It’s nearly Easter time, and many businesses like to utilise occasions like this to share the love with clients and colleagues. But what are the tax implications of giving gifts through your business?

Gifting is generally a ‘no no’, although there are some occasions where you can provide a small ‘thank you’ gift…


Gifting to your clients or customers

Where the gift given incorporates an advertisement for the business, e.g. the business name or logo features, then the gift may be tax-deductible. For example, a branded drinks bottle, umbrella or diary for the following year would all be allowable.

BUT, if the gift consists of food (namely chocolate easter eggs), drink, tobacco, or any voucher that can be exchanged for goods, then that is not tax-deductible even if they feature business branding. There is also a further restriction in that the cost of the gift cannot exceed £50 per recipient.

However, allowances can be made when a company gifts one of their products such as with a free sample, and if the item is given away during the ordinary course of that business to advertise to the public generally. For example, if the business is a micro-brewery, then it could make a seasonal gift of its products to the general public for promotional purposes and obtain a tax deduction for the cost of doing so.

Donations to charities in lieu of gifts would also be tax deductible so are worth considering.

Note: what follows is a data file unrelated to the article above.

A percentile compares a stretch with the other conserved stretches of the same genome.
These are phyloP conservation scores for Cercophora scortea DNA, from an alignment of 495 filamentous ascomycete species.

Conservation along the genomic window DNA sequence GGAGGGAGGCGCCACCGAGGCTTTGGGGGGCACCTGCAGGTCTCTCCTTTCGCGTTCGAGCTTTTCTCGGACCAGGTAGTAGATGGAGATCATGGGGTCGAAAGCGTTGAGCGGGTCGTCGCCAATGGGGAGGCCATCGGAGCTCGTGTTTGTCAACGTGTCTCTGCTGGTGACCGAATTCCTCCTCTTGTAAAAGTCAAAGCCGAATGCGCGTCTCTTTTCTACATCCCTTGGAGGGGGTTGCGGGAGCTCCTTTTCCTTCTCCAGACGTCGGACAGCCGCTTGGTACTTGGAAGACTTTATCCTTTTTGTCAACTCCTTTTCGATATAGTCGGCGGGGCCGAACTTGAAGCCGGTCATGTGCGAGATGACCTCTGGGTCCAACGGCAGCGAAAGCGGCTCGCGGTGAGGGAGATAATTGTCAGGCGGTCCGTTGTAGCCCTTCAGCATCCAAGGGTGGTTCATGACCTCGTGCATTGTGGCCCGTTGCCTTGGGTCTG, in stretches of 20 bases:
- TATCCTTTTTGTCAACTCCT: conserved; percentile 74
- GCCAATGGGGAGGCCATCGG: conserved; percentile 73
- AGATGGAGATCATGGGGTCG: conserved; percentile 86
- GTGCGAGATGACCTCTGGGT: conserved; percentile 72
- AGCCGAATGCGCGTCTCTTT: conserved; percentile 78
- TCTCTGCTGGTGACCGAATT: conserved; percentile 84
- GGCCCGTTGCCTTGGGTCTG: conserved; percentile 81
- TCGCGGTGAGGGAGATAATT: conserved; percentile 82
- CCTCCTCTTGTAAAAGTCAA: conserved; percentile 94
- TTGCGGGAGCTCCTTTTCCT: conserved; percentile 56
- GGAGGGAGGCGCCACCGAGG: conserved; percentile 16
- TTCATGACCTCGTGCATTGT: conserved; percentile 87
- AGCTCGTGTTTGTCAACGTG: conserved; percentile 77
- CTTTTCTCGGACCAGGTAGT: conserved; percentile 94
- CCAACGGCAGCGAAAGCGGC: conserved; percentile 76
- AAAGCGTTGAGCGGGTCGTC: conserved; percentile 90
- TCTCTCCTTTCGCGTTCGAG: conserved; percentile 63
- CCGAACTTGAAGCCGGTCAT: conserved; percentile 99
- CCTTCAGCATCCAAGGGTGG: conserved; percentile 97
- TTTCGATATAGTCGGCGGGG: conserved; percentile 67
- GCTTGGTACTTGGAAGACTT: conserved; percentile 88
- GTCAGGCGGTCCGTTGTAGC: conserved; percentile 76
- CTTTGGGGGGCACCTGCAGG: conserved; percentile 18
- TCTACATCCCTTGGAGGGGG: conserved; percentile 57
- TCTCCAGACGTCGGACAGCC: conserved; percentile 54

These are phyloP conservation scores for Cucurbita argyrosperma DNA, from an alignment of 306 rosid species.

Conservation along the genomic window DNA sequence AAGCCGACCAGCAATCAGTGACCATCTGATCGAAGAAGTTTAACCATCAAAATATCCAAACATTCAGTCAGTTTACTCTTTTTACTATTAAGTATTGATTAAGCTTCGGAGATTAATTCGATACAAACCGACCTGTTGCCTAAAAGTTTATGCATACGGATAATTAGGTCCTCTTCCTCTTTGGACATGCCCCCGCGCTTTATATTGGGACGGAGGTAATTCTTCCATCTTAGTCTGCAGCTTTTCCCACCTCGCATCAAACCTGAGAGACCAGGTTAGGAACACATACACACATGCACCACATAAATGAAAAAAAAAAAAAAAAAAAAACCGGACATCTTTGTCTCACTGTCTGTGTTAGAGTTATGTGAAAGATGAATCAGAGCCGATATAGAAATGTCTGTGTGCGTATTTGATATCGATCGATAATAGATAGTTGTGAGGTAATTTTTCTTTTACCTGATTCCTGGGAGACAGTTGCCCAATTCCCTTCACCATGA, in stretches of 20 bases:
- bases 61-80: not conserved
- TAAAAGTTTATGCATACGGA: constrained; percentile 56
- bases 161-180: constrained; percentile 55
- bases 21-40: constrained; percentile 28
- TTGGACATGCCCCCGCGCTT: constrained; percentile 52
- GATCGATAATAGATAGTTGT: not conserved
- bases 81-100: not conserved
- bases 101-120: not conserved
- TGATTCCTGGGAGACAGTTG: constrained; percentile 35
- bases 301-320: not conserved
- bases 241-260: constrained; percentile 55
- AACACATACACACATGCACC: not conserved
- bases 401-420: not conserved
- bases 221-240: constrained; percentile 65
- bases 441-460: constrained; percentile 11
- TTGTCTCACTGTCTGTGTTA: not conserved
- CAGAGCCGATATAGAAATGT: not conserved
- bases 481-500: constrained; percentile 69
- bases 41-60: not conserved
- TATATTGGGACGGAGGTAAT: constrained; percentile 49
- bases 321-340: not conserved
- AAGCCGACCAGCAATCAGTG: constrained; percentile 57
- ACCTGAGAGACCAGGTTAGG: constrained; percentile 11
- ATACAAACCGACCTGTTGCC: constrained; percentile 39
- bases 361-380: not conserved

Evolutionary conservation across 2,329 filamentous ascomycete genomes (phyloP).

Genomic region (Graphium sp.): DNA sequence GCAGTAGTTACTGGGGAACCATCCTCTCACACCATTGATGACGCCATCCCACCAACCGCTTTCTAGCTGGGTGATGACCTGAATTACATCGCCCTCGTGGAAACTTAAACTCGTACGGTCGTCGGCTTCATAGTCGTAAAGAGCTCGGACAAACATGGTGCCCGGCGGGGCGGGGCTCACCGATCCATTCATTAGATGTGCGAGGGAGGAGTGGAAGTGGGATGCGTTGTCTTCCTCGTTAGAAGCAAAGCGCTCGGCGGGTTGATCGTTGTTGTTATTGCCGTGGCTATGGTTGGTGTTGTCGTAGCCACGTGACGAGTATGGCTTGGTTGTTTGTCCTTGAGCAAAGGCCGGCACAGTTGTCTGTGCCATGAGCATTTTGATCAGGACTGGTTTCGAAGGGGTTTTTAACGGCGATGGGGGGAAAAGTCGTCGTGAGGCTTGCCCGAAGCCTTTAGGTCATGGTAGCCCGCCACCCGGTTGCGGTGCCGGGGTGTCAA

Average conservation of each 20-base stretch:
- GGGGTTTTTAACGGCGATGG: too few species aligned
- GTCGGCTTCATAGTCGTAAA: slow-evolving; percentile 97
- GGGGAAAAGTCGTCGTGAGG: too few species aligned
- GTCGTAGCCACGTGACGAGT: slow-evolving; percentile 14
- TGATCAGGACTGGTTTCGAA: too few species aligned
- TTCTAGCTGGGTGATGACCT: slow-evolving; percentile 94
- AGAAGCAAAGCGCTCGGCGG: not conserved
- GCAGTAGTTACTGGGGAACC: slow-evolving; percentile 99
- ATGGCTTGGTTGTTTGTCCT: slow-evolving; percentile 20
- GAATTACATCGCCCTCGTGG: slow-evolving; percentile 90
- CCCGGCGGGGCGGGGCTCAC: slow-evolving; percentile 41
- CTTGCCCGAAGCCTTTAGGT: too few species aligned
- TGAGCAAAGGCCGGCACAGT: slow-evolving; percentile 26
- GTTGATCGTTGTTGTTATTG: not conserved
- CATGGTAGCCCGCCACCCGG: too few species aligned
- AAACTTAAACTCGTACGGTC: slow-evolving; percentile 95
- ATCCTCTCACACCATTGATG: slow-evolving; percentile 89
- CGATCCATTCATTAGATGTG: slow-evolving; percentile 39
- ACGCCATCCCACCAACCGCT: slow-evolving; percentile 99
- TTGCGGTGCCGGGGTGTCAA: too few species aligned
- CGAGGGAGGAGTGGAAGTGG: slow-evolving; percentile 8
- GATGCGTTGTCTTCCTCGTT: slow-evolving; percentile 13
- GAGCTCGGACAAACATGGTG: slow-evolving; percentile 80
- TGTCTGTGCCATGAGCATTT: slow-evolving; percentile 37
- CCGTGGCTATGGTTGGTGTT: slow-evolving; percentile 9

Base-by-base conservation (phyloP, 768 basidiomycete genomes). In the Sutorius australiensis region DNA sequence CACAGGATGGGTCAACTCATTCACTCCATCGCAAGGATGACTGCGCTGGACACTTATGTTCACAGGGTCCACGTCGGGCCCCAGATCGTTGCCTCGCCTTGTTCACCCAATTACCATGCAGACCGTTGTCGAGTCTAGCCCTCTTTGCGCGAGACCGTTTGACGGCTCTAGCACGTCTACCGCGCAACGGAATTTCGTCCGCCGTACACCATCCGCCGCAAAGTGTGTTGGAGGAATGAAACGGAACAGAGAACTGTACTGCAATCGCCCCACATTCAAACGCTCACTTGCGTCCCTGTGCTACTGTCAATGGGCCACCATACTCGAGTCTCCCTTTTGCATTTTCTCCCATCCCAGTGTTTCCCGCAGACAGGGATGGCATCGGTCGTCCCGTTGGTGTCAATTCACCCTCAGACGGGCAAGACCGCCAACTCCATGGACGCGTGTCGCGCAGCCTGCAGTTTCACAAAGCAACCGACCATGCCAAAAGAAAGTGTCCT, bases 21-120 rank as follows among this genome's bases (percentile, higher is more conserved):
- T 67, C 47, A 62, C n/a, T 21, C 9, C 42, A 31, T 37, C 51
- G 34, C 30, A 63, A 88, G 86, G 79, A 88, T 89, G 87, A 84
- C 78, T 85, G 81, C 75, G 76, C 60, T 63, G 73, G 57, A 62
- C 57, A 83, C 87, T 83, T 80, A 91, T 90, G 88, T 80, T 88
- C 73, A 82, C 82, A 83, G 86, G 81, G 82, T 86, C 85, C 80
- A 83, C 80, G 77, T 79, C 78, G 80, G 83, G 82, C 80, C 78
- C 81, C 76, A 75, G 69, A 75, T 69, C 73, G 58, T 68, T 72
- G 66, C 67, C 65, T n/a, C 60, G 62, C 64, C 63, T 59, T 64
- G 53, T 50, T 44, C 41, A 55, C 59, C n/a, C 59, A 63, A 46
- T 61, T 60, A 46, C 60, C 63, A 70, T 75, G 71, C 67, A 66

Gifting to employees

As well as the allowances for staff entertainment which permit a provision for a staff party (or 2) throughout the year, you can provide small gifts for employees under HMRC’s ‘Trivial Benefits’ rules.

You don’t have to pay tax on a benefit for your employee if all the following apply:

  • it cost you £50 or less to provide
  • it isn’t cash or a cash voucher (vouchers in exchange for goods or services is fine)
  • it isn’t a reward for their work or performance
  • it isn’t in the terms of their contract


These gifts are known as ‘trivial benefits’. You don’t need to pay tax or National Insurance or let HM Revenue and Customs (HMRC) know. This means gifting food or drink would be allowable under these rules, so you could provide a delicious treat for your team at Easter.


BUT, you will have to pay tax on any benefits that don’t meet all these criteria and also there is a limit for close companies, which includes the typical family-owned company of a £300 limit per tax year for gifts to a director and their family.


In conclusion, instead of an Easter egg, consider sending your clients or customers Easter-egg-shaped Post It notes and save the chocolate as a treat for your employees.

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